Early July

Mother nature continues to tease us with somewhat nicer summer weather but still mostly unstable air. This leads to sunny days with muggy afternoon thunderstorms and unpredictable nightly viewing conditions. So far July hasn’t fared much better than May or June. Yuck!

We did get a few decent nights with tantalizing beautiful views of Saturn and Jupiter. The bright waxing moon wasn’t conducive to deep sky observing, but we spied a few old favorites. Happily I had some pleasant company for these sessions and I’m glad of it. We were busy visually observing so I don’t have any new pictures from those sessions.

But this past Sunday July 9th was kind of neat as we had a car rally/fly-in at Marcy field, the town’s grass airstrip. Amid the simultaneous farmer’s market and sunny skies things were quite active and with my car full of telescope gear, what to do? Solar observing of course! (After checking out the antique cars, piper-cub and Cessna!).

Speaking of solar observing, don’t leave this page before checking out the spectacular photos below from contributor Tim Connolly, who’s passion is solar imaging!

Anyhow, I dug out the telescope and white-light solar filter which reduces the intensity of the sun by about 100,000 times for safe viewing. This was a great opportunity to practice imaging with my DLSR in anticipation of the August 21 solar eclipse, and setting up in the grassy field near the farmer’s market was sure to garner attention! Sure enough, several groups wandered over to take a peek. Perhaps I’ll set up there again. Clouds were in and out, but nice views were had with a few nicely placed sunspots:

IMG_9789 out1
Taken with my CPC-800 and f6.3 focal reducer in order to capture the entire disk of the sun – which will be important for the eclipse. This image has some cloud action, adding a bit of character. The image is a 1/2500 second ISO 400 exposure and processed minimally to fix the color.

I experimented with my camera’s auto exposure bracketing feature, something I rarely use but that could be important for the eclipse.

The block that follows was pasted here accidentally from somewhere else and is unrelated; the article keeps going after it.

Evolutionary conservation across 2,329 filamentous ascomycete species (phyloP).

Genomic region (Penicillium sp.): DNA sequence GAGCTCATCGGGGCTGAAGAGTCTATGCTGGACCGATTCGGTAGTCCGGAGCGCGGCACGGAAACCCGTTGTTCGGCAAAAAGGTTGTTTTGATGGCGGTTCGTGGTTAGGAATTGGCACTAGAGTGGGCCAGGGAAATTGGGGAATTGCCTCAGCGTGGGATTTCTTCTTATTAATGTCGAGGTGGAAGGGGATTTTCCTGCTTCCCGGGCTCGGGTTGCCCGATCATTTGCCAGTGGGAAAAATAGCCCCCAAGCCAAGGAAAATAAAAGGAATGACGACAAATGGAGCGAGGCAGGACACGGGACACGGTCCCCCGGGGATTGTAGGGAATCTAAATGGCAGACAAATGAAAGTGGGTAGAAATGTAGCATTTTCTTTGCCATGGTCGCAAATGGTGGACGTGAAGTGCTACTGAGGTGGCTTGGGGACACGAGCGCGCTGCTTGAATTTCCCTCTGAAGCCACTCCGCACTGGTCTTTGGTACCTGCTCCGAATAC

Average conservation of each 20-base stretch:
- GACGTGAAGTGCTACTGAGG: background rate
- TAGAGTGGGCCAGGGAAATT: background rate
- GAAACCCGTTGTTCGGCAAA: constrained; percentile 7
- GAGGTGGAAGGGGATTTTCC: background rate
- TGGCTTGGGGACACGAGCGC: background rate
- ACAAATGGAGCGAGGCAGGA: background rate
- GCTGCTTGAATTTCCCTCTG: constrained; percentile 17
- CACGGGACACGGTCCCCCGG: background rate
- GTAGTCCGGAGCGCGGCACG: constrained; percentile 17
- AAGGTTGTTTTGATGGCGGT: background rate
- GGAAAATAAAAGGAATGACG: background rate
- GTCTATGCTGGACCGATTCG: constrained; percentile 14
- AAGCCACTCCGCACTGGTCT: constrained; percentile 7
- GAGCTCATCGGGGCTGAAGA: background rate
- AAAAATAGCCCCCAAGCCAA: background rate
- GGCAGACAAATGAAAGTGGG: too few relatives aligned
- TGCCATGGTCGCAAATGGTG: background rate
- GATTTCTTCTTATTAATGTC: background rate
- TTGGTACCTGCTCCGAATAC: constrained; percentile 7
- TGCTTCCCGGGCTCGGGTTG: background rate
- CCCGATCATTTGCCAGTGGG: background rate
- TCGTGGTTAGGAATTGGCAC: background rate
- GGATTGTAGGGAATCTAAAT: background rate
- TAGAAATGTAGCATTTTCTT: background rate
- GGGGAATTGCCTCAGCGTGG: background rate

As an added bonus we saw Venus at 1:30 PM in broad daylight! I sent the scope to find Venus And there it was, well visible in my finder scope (minus the solar filter). A little positional tweaking and I had it in plain view of my 6 mm eyepiece which translates to a magnification of 339 times. I’ve never seen it so high in the sky. Seeing was reasonably good in the midday sun.

It was a 1/2 phase miniature moon-like view. What a great discovery for me to find Venus so easily. A single point alignment on the Sun would be less than ideal, so I wondered how I’d get accurate alignment for the eclipse. And there’s the answer. I can align on two objects which should improve the tracking on the all-important day.

Clouds moved in and even a few sprinkles as I contemplated mounting the camera again. Darned! Maybe next time.

Now for the good stuff – check out these beauties from Tim Connolly. He’s been pretty busy during the past week taking photos from his location in Saranac, NY. Some day maybe I’ll attain his level of skill! He took these using his solar scope and narrow bandwidth hydrogen-alpha filters, and has given me permission to share:






I’m looking forward to darker skies in the coming week as the moon finally begins to wane.



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